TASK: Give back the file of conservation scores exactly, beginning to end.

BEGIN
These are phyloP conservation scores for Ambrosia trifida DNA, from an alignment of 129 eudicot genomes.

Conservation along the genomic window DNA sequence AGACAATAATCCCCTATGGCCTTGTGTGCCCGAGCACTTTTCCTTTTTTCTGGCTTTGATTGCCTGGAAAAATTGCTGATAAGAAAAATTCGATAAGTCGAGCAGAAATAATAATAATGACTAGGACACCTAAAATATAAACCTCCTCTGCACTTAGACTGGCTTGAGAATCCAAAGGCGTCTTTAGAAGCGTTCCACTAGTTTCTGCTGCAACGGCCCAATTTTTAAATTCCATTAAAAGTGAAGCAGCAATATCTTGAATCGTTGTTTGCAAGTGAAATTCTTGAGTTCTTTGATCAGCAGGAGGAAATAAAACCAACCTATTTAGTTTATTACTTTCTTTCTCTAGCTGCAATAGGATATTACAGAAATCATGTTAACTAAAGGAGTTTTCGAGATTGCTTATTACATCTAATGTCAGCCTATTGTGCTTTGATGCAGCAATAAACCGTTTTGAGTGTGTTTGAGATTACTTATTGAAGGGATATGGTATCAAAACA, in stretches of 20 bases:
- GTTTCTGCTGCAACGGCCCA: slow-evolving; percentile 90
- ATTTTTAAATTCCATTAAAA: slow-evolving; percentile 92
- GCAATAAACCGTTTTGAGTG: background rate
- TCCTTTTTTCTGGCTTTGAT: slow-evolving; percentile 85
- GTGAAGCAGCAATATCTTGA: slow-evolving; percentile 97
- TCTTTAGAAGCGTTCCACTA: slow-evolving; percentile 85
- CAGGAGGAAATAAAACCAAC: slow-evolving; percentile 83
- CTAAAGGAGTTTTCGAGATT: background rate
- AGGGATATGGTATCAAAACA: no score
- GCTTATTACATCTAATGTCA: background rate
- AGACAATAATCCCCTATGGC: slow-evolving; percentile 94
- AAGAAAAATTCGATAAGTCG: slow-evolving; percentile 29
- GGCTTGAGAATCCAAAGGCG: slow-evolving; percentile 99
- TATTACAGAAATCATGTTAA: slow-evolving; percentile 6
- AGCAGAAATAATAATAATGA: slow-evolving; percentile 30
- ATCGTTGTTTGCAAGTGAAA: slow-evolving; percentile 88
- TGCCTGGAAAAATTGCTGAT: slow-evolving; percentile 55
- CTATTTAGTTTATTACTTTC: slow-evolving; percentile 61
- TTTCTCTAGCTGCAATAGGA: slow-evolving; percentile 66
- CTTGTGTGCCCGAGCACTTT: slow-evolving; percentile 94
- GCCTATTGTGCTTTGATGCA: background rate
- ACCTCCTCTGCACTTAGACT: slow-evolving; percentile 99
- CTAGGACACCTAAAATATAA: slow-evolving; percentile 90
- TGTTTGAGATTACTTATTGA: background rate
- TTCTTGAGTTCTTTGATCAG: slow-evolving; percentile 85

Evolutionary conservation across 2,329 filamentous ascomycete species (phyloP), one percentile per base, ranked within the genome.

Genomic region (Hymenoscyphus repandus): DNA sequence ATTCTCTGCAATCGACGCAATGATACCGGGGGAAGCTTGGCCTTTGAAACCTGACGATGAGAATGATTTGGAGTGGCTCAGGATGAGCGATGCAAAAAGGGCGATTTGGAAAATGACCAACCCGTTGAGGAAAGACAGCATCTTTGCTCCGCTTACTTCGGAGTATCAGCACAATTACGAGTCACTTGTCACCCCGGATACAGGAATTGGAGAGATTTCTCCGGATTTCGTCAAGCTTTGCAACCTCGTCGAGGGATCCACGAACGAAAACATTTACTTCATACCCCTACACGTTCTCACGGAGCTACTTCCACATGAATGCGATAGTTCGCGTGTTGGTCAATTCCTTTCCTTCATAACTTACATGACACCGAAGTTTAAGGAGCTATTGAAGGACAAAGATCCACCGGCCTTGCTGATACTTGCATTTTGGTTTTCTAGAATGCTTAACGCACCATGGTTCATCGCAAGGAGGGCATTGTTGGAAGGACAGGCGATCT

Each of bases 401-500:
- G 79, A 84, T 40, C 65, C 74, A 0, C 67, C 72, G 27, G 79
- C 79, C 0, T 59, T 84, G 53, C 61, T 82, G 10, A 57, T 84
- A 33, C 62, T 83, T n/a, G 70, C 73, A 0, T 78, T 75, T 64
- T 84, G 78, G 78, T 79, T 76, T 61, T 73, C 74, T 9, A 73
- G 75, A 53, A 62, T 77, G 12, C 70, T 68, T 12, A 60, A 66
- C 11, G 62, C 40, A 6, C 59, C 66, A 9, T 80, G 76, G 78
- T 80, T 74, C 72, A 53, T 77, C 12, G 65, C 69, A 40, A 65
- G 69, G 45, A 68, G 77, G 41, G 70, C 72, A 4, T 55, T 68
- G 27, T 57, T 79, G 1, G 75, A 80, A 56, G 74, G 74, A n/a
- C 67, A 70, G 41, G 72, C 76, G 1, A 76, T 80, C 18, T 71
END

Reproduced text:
These are phyloP conservation scores for Ambrosia trifida DNA, from an alignment of 129 eudicot genomes.

Conservation along the genomic window DNA sequence AGACAATAATCCCCTATGGCCTTGTGTGCCCGAGCACTTTTCCTTTTTTCTGGCTTTGATTGCCTGGAAAAATTGCTGATAAGAAAAATTCGATAAGTCGAGCAGAAATAATAATAATGACTAGGACACCTAAAATATAAACCTCCTCTGCACTTAGACTGGCTTGAGAATCCAAAGGCGTCTTTAGAAGCGTTCCACTAGTTTCTGCTGCAACGGCCCAATTTTTAAATTCCATTAAAAGTGAAGCAGCAATATCTTGAATCGTTGTTTGCAAGTGAAATTCTTGAGTTCTTTGATCAGCAGGAGGAAATAAAACCAACCTATTTAGTTTATTACTTTCTTTCTCTAGCTGCAATAGGATATTACAGAAATCATGTTAACTAAAGGAGTTTTCGAGATTGCTTATTACATCTAATGTCAGCCTATTGTGCTTTGATGCAGCAATAAACCGTTTTGAGTGTGTTTGAGATTACTTATTGAAGGGATATGGTATCAAAACA, in stretches of 20 bases:
- GTTTCTGCTGCAACGGCCCA: slow-evolving; percentile 90
- ATTTTTAAATTCCATTAAAA: slow-evolving; percentile 92
- GCAATAAACCGTTTTGAGTG: background rate
- TCCTTTTTTCTGGCTTTGAT: slow-evolving; percentile 85
- GTGAAGCAGCAATATCTTGA: slow-evolving; percentile 97
- TCTTTAGAAGCGTTCCACTA: slow-evolving; percentile 85
- CAGGAGGAAATAAAACCAAC: slow-evolving; percentile 83
- CTAAAGGAGTTTTCGAGATT: background rate
- AGGGATATGGTATCAAAACA: no score
- GCTTATTACATCTAATGTCA: background rate
- AGACAATAATCCCCTATGGC: slow-evolving; percentile 94
- AAGAAAAATTCGATAAGTCG: slow-evolving; percentile 29
- GGCTTGAGAATCCAAAGGCG: slow-evolving; percentile 99
- TATTACAGAAATCATGTTAA: slow-evolving; percentile 6
- AGCAGAAATAATAATAATGA: slow-evolving; percentile 30
- ATCGTTGTTTGCAAGTGAAA: slow-evolving; percentile 88
- TGCCTGGAAAAATTGCTGAT: slow-evolving; percentile 55
- CTATTTAGTTTATTACTTTC: slow-evolving; percentile 61
- TTTCTCTAGCTGCAATAGGA: slow-evolving; percentile 66
- CTTGTGTGCCCGAGCACTTT: slow-evolving; percentile 94
- GCCTATTGTGCTTTGATGCA: background rate
- ACCTCCTCTGCACTTAGACT: slow-evolving; percentile 99
- CTAGGACACCTAAAATATAA: slow-evolving; percentile 90
- TGTTTGAGATTACTTATTGA: background rate
- TTCTTGAGTTCTTTGATCAG: slow-evolving; percentile 85

Evolutionary conservation across 2,329 filamentous ascomycete species (phyloP), one percentile per base, ranked within the genome.

Genomic region (Hymenoscyphus repandus): DNA sequence ATTCTCTGCAATCGACGCAATGATACCGGGGGAAGCTTGGCCTTTGAAACCTGACGATGAGAATGATTTGGAGTGGCTCAGGATGAGCGATGCAAAAAGGGCGATTTGGAAAATGACCAACCCGTTGAGGAAAGACAGCATCTTTGCTCCGCTTACTTCGGAGTATCAGCACAATTACGAGTCACTTGTCACCCCGGATACAGGAATTGGAGAGATTTCTCCGGATTTCGTCAAGCTTTGCAACCTCGTCGAGGGATCCACGAACGAAAACATTTACTTCATACCCCTACACGTTCTCACGGAGCTACTTCCACATGAATGCGATAGTTCGCGTGTTGGTCAATTCCTTTCCTTCATAACTTACATGACACCGAAGTTTAAGGAGCTATTGAAGGACAAAGATCCACCGGCCTTGCTGATACTTGCATTTTGGTTTTCTAGAATGCTTAACGCACCATGGTTCATCGCAAGGAGGGCATTGTTGGAAGGACAGGCGATCT

Each of bases 401-500:
- G 79, A 84, T 40, C 65, C 74, A 0, C 67, C 72, G 27, G 79
- C 79, C 0, T 59, T 84, G 53, C 61, T 82, G 10, A 57, T 84
- A 33, C 62, T 83, T n/a, G 70, C 73, A 0, T 78, T 75, T 64
- T 84, G 78, G 78, T 79, T 76, T 61, T 73, C 74, T 9, A 73
- G 75, A 53, A 62, T 77, G 12, C 70, T 68, T 12, A 60, A 66
- C 11, G 62, C 40, A 6, C 59, C 66, A 9, T 80, G 76, G 78
- T 80, T 74, C 72, A 53, T 77, C 12, G 65, C 69, A 40, A 65
- G 69, G 45, A 68, G 77, G 41, G 70, C 72, A 4, T 55, T 68
- G 27, T 57, T 79, G 1, G 75, A 80, A 56, G 74, G 74, A n/a
- C 67, A 70, G 41, G 72, C 76, G 1, A 76, T 80, C 18, T 71